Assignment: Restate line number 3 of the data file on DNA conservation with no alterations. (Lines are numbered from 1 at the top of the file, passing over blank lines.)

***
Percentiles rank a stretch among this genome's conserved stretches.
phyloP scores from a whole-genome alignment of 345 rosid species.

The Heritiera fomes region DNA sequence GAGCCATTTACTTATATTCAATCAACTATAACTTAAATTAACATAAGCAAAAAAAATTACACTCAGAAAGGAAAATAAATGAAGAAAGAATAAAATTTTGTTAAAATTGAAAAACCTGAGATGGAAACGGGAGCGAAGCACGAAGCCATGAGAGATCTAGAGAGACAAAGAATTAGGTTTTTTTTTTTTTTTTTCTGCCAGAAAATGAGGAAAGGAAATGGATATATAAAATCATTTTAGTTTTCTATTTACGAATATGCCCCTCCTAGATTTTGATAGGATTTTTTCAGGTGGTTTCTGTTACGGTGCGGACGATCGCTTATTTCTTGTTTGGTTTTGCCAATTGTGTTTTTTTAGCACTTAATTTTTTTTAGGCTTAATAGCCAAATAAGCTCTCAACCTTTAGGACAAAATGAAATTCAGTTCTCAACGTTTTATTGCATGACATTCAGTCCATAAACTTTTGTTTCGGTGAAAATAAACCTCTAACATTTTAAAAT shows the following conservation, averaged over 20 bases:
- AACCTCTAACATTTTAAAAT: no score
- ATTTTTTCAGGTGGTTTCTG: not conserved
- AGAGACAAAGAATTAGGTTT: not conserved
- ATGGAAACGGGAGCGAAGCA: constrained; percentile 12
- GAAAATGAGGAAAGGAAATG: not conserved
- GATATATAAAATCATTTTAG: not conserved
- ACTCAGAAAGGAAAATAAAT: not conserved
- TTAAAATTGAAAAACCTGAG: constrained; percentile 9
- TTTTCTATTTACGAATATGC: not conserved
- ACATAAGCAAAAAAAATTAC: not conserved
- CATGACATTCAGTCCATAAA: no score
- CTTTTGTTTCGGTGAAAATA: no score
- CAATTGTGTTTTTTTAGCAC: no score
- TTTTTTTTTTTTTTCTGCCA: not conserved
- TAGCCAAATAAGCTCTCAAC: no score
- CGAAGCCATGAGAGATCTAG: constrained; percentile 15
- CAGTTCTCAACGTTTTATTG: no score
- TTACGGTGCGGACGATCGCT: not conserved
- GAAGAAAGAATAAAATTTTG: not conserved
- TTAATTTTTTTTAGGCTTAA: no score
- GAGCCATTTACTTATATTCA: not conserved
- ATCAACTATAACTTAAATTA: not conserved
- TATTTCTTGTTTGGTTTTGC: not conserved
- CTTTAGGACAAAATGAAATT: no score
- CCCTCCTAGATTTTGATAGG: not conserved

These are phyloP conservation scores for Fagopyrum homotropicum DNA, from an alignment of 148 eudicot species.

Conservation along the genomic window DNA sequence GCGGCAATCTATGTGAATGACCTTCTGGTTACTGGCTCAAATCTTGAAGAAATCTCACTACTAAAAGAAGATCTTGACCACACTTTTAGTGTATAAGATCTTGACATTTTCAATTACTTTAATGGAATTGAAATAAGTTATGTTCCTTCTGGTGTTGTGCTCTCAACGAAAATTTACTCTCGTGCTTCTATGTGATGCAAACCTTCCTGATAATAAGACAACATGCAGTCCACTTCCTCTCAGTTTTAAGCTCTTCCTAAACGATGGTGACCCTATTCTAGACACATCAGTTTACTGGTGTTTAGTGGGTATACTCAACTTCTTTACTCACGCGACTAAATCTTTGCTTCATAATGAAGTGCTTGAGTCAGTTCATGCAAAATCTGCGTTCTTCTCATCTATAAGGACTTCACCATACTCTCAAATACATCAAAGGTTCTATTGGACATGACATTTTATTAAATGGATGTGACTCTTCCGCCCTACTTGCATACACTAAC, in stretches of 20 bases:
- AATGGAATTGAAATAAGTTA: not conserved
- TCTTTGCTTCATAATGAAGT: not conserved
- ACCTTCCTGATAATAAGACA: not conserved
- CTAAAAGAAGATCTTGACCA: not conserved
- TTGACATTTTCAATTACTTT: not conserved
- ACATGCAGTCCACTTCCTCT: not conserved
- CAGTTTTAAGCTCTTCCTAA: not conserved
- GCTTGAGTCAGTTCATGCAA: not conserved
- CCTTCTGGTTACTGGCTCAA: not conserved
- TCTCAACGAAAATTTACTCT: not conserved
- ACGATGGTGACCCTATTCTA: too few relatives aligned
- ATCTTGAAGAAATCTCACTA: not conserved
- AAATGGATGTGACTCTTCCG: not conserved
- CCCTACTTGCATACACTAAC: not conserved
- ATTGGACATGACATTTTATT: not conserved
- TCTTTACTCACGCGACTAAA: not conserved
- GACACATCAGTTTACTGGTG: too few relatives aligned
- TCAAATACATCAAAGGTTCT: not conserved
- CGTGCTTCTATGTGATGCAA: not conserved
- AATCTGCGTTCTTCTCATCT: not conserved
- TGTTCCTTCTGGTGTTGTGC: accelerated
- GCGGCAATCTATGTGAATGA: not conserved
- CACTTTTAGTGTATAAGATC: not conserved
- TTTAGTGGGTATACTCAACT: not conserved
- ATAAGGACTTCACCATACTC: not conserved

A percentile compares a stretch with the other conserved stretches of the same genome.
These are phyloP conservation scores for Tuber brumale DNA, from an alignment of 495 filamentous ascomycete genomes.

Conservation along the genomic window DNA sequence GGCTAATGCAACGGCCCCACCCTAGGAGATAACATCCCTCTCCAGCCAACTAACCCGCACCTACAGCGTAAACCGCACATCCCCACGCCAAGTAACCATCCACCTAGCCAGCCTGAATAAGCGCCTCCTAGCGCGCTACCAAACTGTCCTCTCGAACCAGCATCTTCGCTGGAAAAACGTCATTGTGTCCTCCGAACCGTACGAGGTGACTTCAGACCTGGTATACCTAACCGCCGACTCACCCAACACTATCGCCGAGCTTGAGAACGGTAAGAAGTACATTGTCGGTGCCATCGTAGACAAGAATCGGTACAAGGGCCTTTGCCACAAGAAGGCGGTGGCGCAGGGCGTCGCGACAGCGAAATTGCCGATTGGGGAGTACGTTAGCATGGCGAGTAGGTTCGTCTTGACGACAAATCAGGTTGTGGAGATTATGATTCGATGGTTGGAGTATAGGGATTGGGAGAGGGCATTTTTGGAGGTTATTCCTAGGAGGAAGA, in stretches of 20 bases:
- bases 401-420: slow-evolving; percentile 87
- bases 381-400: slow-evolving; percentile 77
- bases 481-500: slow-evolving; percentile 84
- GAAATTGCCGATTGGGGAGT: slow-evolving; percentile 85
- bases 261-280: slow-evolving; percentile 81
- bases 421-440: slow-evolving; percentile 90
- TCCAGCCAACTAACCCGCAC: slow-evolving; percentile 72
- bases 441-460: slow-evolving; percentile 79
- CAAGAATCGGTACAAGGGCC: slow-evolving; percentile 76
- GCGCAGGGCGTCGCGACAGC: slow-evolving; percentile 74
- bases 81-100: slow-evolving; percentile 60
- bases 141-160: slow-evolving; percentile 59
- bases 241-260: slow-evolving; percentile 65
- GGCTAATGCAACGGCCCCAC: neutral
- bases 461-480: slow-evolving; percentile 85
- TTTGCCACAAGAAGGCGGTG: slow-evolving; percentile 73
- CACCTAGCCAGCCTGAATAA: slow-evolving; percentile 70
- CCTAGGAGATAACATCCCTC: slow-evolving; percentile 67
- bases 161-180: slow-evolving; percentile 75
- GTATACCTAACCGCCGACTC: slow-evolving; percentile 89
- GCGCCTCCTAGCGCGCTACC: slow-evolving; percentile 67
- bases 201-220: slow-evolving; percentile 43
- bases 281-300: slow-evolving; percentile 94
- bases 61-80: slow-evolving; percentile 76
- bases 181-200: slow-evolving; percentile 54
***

The Heritiera fomes region DNA sequence GAGCCATTTACTTATATTCAATCAACTATAACTTAAATTAACATAAGCAAAAAAAATTACACTCAGAAAGGAAAATAAATGAAGAAAGAATAAAATTTTGTTAAAATTGAAAAACCTGAGATGGAAACGGGAGCGAAGCACGAAGCCATGAGAGATCTAGAGAGACAAAGAATTAGGTTTTTTTTTTTTTTTTTCTGCCAGAAAATGAGGAAAGGAAATGGATATATAAAATCATTTTAGTTTTCTATTTACGAATATGCCCCTCCTAGATTTTGATAGGATTTTTTCAGGTGGTTTCTGTTACGGTGCGGACGATCGCTTATTTCTTGTTTGGTTTTGCCAATTGTGTTTTTTTAGCACTTAATTTTTTTTAGGCTTAATAGCCAAATAAGCTCTCAACCTTTAGGACAAAATGAAATTCAGTTCTCAACGTTTTATTGCATGACATTCAGTCCATAAACTTTTGTTTCGGTGAAAATAAACCTCTAACATTTTAAAAT shows the following conservation, averaged over 20 bases: